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discourse afforded me, is to say that I was actually pleased when Ingemann asked my leave to light his cigar, and when he actually smoked it walking beside me, which at first he would not consent to do; and when I say that the puff of a cigar was to me even pleasant, I think you will say that it is a strong proof of my affeotion towards the quarter from whence it came. In fact, anything that could have given that dear, rosycheeked, blue-eyed old poet pleasure, would have been, for the moment at least, a source of pleasure to me.
Well! we never met but then—never before, never since. How little do Professor Ingemann and his pious wife imagine that I am writing of them now! that I am thinking of his walk with me, of her last words to me; of Soro, its sweet lake, quiet woods, old abodes, and present poetry and peace!
Hans Andersen, in his rather disappointing "Story of a Life," speaks of sailing on this lake with a poet who had an JEolian harp fastened to the mast of his boat, and says that Ingemann's life at Soro appears like a beautiful story. I wanted the Professor to get the iEolian harp and fasten it to the mast of the boat; but he smiled—one of his own "bright, child-like smiles,— and said his dear friend Andersen made stories more beautiful still than his life at Soro.
At night I went back to the miserable house where I had stopped. My room was on the ground-floor, and my only solace was to look out at the moon; for if the house in which I was lodged had existed in the time of Saxo Grammaticus, I might have believed that no one had ever used the bed allotted to me since the days of the said Grammaticus.
To avoid the damp I kept at the window, waiting for four o'clock, at which hour I might expect the post-diligence which went on to Korsor. Eegretting my pertinacity in leaving the Professor's romantic abode, I was leaning from the window, looking down the silent, scarcely moon-lighted avenue, and wondering what hour it was, when a curious drawling sort of chant struck my ear. I saw a light approaching; it was a lantern carried by an old man, who had a staff in one hand, and came slowly on, singing the hour—the watchsong of Denmark.
A lady of that land gave me the original of the entire chant, and Mr. H., an Englishman, put it into our verse; but I only quote the hours I chanced to hear sung at Soro.
Ho! watchmen, ho! Help us, 0! Jesu, dear,
In patience here below. Our cross alway to bear
No other help we know. Our clock has just struck one,
Thine aid accord;
We look, 0 Lord, For aid to Thee alone.
TWO O'CLOCK. Ho! watchmen, ho! Thou, Jesu, good and kind,
Who to our succour came, When we were lost and blind,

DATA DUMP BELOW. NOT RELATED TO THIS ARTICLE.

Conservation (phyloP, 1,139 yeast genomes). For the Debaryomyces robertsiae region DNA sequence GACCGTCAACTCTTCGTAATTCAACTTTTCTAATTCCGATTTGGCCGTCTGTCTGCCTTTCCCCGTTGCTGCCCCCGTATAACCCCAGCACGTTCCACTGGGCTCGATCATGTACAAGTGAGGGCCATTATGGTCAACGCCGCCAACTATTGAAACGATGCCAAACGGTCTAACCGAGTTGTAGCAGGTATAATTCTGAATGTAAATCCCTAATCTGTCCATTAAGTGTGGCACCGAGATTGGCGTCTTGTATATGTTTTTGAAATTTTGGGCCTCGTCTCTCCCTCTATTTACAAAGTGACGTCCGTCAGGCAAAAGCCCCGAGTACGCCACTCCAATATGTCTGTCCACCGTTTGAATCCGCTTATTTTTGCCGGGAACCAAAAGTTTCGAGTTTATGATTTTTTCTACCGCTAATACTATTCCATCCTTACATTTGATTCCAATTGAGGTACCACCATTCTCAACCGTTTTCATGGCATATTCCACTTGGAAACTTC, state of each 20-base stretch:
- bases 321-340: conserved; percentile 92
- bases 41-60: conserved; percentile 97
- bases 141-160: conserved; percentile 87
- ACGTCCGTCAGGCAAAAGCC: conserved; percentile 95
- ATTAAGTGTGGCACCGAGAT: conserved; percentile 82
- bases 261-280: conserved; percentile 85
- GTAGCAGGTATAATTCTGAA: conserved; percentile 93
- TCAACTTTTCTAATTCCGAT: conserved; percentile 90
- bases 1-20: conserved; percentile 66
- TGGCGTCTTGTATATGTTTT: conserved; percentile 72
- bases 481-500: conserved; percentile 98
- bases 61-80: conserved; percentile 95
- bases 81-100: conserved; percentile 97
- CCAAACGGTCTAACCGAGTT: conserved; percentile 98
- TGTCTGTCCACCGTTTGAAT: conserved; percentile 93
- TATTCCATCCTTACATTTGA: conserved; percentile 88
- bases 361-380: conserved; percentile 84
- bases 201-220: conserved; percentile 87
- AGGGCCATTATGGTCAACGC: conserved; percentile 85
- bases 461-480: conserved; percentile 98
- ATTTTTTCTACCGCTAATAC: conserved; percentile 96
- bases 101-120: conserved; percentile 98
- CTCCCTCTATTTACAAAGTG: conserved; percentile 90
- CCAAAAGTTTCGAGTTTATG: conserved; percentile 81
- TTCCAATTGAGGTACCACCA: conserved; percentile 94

We bless thy holy name. 0! Holy Ghost divine,
May Thy bright beams,
Thy heavenly gleams, On us for ever shine.
THEEE O'CLOCK. Ho! watchmen, ho! The night is now far spent,
And near at hand the day. 0! Lord, all harm prevent,
That might Thy fold dismay. Our clock has just struck three:
Father, we pray,
Help us alway,
Ho! watchmen, ho!
Be praise in heaven above,
Us help and ceaseless love.
For quiet rest,
The Lord be blest;
The warning of the last line I was obliged to follow; the droning voice of the old watchman seemed to say that he thought more of sleep than of anything else. But I heard the diligence at the great stone-arched gateway, outside of which it stopped. The diligence was full, and a cabriolet, for additional passengers, accompanied it. I asked, was there room in the latter for me; a decentlooking man, perceiving I was from England, hastened kindly to make use of his knowledge of our language, and informed me that the carriage contained only himself and a mill! I looked in, and entered, wondering how the mill was to get in, or where it was—another man being already within the small vehicle. My kind informant fell into a fit of musing; and after we had gone on some time, suddenly said, "It is a miller—not a mill."
So we passed Slagelse, and the famous hill of Holy Anders, who was carried thither in his sleep from Jerusalem; and then we came to Korsor, and got into a boat and passed the Great Belt, and a very rough Belt it was, and got to Nyeborg in the Isle of Funen, which we ought to spell as the natives spell it—Fyen.
And at Kyeborg, what made the most lasting impression on my memory was the extraordinary number of pictures in the church—and these not saintly pictures, nor biblical ones, but clerical I One might think that all the priests who had had charge of that church, from the time of Martin Luther, were there represented in somewhat corresponding figures, as plump and comfortable looking, with black gowns and white ruffs, and each attended by one, two, or three, I suppose, wives, in black gowns and white aprons—the old fashioned mourning of the North—and by a vast number of quaint-looking children, who were all, I conjecture, represented as weeping for the death of the stout and healthy priest, to whose memory the picture was dedicated, while he was depicted in full rotundity.
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